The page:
However, it is our job as parents and teachers to push our kids to read beyond children’s books in our homeschools. That same high school program I’m writing also includes classic literature like Siddhartha by Hermann Hesse and Things Fall Apart by Chinua Achebe. There’s no one canon students should read. However, I strongly believe high school students should be reading classic literature, both recent and ancient. Students should be engaged with difficult texts. They should be learning to engage with meaty books and primary source texts. When they read about history or science, it should be books written for older teens or adults.

We should not send kids to college who got credit for doing all their history reading for four years in graphic novel form or studied science with books intended for 7th graders. We should not send students to college who have only ever read young adult literature. I love YA books and they include many literary gems. Including a few YA books for required reading in high school is a great thing to do. However, it should not happen at the expense of reading more difficult books as well. Kids need to be challenged in their reading.

Not sure what high school students should be able to read? No matter how you feel about Common Core or actually using any of the ideas in your homeschool, the exemplars text list will give you a sense of what most American college track students are expected to read. The high school books include titles like Zora Neale Hurston’s Their Eyes Were Watching God and De Tocqueville’s Democracy in America. As much as I enjoy quality YA and middle grades books, they will not prepare a student to suddenly be able to dive into texts with that level of complexity. I want my kids to be able to read books like that because they’re important, essential books.

Earlier this year, I ranted about how we protect our kids from difficult topics in history and culture too far into their education. High school students have to be confronted with the real history of slavery, the Holocaust, and other such difficult and controversial topics. However, I think we’re not doing it in a vacuum. A lot of families are giving their kids an exciting middle school level set of readings for high school. That’s in terms of both emotion and reading level. I’m really begging you. If you have a bright or average homeschooled teen, look at your reading lists and make sure you haven’t dumbed them down or bought into a program that dumbs down an appropriate education.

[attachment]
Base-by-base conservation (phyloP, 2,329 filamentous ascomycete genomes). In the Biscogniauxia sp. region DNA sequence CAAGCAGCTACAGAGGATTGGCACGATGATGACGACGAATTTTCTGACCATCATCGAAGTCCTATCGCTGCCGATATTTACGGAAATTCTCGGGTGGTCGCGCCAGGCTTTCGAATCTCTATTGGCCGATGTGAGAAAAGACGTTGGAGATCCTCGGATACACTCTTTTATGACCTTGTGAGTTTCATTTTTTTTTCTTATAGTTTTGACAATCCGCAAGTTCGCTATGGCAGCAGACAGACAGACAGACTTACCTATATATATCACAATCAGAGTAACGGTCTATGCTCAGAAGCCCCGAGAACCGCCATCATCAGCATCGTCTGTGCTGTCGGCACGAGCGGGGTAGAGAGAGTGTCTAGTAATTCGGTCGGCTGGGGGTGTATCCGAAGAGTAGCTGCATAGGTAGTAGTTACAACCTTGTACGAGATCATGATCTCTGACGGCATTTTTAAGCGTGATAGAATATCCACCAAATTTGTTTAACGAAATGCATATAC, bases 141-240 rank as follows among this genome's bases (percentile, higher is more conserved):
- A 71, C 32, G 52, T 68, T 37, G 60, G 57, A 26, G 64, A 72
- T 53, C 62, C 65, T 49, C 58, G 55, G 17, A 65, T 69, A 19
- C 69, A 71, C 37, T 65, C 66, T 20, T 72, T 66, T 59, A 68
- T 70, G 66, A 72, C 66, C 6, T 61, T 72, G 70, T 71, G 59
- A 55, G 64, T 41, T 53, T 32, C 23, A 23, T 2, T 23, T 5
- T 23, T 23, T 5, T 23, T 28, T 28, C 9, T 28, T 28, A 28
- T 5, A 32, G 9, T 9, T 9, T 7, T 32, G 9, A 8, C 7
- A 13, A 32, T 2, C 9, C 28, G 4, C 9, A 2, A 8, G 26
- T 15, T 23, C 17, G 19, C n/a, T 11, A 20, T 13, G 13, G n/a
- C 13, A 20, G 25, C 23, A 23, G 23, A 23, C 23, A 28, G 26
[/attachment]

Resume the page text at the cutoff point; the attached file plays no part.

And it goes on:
The Pop Culture Education

Are you watching “The Good Place” with your teens? Seriously, I want to take this show apart and assign a credit in philosophy for watching and discussing it.

But more on that in a minute.

Realistically, I preen a little when we go to a gallery and my kids can recognize an artist or when BalletBoy can name a ballet or Mushroom can cite a playwright. Highbrow culture is what we tend to value in education and I do think it’s important. I’m glad my kids know some Shakespeare and aren’t strangers to the symphony. I wrote a whole post about what great museum goers they are. Their favorite art museum is the Hirshhorn, which, hey, is not the favorite museum of someone who knows nothing about art.

But also, Mushroom stayed up late not long ago to watch the Video Game Awards on streaming and root for various titles, about which he had a multitude of opinions. BalletBoy made sure I saw the new Avengers trailer the minute it came out. Popular culture is alive and well in our house. And, honestly, gets more airtime than the other stuff, the stuff we’re supposed to value, at least if we want to be impressive academic superstars.

I can’t always seize on the things that the kids enjoy and turn them educational. Besides, sometimes it’s okay to just enjoy your junky television or movies. That said, when there’s a great discussion about morality, classical music, politics, history, or design arising from pop culture, then I’m on that.

Which brings me back to The Good Place. If you watch it, you already know, but ostensibly it’s a show about a group of people who die and go to… well, is it heaven, hell, or something else? However, underneath the over-the-top humor, it’s really a show about philosophy, making constant references to people like John Locke and Immanuel Kant. Don’t believe me? There are tons of articles exploring it – try this one, or this one, or this one.